Feb. 10, 2010 - The first draft of the new psychiatric manual -- the DSM-V, to be finalized in 2013 -- makes major changes in how a wide range of mental illnesses will be diagnosed.
Nothing is set in stone, says the American Psychiatric Association (APA) task force that is writing the new diagnostic "bible" -- the Diagnostic and Statistical Manual of Mental Disorders Version V, which will replace the DSM-IV written in 1994.
But some of the changes would be radical:
- Say good-bye to Asperger's syndrome -- it would nowbe at the mild end of the "autism spectrum disorder."
- Say hello to "temper dysregulation with dysphoria" or TDD, a new category of mood disorder for some children now lumped together with those suffering the more severe bipolar disorder.
- Say good-bye to "substance abuse" and "substance dependence." Addiction disorders would be named after the addictive substance, such as "cannabis-use disorder" and "alcohol-use disorder."
- A new category of "risk syndromes" would diagnose troubled teens with symptoms such as disordered thinking as having "psychosis risk syndrome."
Public comments are welcome until April 20, and the new diagnoses will be tested in three sets of field trials before the DSM-V becomes final.
The process has been anything but smooth. Two of the leaders of the task force that wrote the current manual have strongly criticized the way the new task force is doing its job. Back-and-forth commentaries between them and the leaders of the new task force and the APA leadership, published in the Psychiatric Times, have degenerated into personal attacks.
One expert with a foot in both worlds -- he is the editor of several DSM-IV publications and directed the DSM-V prelude project -- is Michael B. First, MD, professor of psychiatry at Columbia University and a researcher at New York State Psychiatric Institute.
"This is what always happens when something is new," First tells WebMD. "But overall, this is definitely not a paradigm shift. ... If this were the final draft, it would be time to call out the fire department. But now that these things are on the table, I'm hopeful that ideas that are possibly not the best will be taken away."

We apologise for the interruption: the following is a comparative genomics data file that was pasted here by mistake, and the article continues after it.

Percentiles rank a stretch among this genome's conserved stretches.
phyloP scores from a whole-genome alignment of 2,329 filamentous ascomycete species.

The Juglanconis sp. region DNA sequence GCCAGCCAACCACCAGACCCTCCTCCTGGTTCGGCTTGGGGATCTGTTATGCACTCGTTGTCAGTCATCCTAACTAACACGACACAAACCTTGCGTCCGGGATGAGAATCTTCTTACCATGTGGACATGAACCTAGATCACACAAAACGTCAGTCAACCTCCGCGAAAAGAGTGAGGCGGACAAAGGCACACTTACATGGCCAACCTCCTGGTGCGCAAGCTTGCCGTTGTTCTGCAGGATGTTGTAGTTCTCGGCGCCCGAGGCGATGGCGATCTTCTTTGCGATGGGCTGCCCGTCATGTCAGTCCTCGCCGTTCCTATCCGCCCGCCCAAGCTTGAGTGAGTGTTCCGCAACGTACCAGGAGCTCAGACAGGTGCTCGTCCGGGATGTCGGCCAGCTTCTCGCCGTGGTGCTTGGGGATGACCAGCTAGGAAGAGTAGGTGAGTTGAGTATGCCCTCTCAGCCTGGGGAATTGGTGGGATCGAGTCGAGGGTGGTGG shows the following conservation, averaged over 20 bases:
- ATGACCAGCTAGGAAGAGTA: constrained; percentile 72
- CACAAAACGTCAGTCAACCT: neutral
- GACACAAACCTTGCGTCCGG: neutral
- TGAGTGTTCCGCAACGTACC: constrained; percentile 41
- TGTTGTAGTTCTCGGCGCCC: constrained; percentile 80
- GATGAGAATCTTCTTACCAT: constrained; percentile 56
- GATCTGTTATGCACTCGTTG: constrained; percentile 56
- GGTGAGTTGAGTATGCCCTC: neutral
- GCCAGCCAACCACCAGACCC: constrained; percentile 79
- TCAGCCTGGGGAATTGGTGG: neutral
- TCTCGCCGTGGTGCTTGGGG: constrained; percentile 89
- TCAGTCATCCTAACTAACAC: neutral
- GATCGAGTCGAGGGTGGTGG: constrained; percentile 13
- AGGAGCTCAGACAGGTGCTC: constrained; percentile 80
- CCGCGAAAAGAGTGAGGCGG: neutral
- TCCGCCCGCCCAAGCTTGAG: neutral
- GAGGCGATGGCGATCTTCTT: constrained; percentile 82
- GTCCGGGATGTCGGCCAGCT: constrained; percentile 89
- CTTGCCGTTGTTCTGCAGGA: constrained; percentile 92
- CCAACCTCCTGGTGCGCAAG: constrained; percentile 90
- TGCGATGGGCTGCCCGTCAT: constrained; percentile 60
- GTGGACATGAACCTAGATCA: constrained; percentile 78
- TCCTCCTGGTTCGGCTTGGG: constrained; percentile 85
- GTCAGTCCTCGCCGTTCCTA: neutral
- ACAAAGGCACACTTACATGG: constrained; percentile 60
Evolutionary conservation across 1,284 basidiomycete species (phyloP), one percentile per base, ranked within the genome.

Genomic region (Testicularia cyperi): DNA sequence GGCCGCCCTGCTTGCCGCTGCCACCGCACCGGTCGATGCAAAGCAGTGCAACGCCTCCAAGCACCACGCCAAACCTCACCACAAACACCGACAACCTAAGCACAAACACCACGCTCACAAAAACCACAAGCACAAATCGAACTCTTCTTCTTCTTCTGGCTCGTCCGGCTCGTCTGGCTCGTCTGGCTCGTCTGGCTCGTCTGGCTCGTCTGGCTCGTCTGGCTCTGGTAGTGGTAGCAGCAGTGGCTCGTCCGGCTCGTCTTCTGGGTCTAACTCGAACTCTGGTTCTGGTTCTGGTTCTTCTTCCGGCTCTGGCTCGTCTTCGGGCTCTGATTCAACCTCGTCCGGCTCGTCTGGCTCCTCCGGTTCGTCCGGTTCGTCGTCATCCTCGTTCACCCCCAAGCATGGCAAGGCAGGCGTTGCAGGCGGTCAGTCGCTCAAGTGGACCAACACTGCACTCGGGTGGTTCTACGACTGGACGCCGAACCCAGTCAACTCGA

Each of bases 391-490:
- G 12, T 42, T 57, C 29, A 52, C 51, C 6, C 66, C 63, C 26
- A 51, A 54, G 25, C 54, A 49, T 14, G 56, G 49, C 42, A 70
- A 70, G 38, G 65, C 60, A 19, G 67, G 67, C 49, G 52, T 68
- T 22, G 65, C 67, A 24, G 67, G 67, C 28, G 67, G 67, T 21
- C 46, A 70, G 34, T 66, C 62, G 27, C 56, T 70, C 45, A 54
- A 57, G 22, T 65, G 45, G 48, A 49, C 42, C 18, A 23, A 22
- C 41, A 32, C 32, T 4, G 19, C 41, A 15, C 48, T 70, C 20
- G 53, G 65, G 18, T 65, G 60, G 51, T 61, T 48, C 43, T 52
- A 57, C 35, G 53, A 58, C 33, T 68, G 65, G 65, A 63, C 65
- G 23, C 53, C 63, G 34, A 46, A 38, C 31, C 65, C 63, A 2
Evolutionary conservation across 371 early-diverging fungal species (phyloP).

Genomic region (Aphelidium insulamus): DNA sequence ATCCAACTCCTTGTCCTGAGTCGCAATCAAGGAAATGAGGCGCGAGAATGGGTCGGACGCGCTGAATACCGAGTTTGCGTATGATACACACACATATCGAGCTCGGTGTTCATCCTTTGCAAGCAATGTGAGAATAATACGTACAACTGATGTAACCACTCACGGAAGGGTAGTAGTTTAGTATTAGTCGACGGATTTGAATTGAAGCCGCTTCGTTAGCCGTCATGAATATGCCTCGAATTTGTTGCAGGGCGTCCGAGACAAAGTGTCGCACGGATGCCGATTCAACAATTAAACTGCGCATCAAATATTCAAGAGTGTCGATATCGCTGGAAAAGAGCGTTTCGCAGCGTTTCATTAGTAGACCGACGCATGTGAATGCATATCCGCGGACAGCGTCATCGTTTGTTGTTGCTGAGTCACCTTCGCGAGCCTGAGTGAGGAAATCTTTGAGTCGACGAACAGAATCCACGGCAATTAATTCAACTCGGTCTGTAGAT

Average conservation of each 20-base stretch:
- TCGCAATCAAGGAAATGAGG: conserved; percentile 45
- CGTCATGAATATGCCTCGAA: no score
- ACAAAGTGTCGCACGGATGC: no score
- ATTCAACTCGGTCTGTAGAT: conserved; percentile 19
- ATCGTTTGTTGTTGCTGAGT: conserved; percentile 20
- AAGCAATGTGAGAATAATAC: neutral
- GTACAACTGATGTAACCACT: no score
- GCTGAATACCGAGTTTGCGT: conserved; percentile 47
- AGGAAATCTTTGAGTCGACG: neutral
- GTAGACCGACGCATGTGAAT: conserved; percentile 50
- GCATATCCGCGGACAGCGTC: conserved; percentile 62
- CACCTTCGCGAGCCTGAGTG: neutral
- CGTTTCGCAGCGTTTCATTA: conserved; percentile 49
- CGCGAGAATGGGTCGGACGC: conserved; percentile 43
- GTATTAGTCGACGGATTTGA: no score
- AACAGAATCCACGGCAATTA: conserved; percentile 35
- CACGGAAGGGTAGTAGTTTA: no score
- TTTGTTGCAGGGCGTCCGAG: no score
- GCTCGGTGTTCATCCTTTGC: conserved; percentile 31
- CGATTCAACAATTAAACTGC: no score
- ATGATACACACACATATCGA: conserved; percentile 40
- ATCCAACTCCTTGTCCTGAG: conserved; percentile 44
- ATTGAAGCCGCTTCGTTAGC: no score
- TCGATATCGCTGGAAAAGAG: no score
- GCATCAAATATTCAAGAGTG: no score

First likes a lot of what he sees in the new DSM-V. For example, he likes the new manual's emphasis on suicide prevention, and its effort not just to diagnose a disorder but to give a clearer idea of its severity.
On the other hand, First is disturbed by the proposed diagnosis of people as having risk syndromes for psychosis and dementia.
"Psychotic risk syndrome is the worst idea in the whole thing," First says. "Only 10% to 20% of people who meet the criteria for risk will actually become psychotic. That means that eight in 10 will get no benefit -- and what is the benefit? There is no way to prevent schizophrenia. And then there is the stigma. ... And the potential for normal people being captured under this rubric is high."
University of Miami psychiatrist Pedro Ruiz, MD, is president-elect of the World Psychiatric Association. As president of the APA from 2006 to 2007, he was involved in appointing members of the task force that wrote the new DSM-V. He's very positive about what the task force has accomplished.
"What we are trying to do is look at all the possible psychiatric diagnoses and to be sure that each one is real and based on scientific research," Ruiz tells WebMD. "It produces a lot of anxiety. Every time there are changes to the DSM, we get nervous. But it is very important that every once in a while we review the research evidence for all the diagnoses we use. And those that do not pass muster must be removed and we must add those that are new."
Ruiz notes that unlike previous versions of the DSM, the DSM-V task force includes members of the world committee and has the explicit intention of bringing U.S. psychiatric diagnoses into line with psychiatric diagnoses listed in the World Health Organization's diagnostic manual, which is undergoing simultaneous revision.
Ruiz notes that there likely will be valid criticisms made of some aspects of the DSM-V but says that the process will carefully evaluate each one.
"For this task force we selected the top people, not just the best in the U.S. but the best in the world," he says. "We have to give them an opportunity to do their work and see what they recommend. If there are errors, we have to give them the chance to correct them."
Ruiz's colleague at the University of Miami, psychiatry professor Ewald Horwath, MD, says the general theme of the DSM-V is to reverse the trend, begun with revision of DSM-I, to keep adding more and more new diagnoses.
"There was in the last couple of editions a feeling that the number of disorders was growing too much and too many behaviors were becoming medicalized," Horwath tells WebMD. "From what I have seen so far, I don't think that is happening in DSM-V. They are being careful to develop an appreciation for the complexities and dimensions of the current disorders rather than creating new ones."
That said, Horwath is happy to see the new TDD diagnosis that will, he says, keep children from being overdiagnosed as having bipolar disorder.
But don't take the experts' word for it. The proposed DSM-V has a web site, www.dsm5.org, where you can see the proposed diagnoses and -- until April 20 -- tell the task force what you think.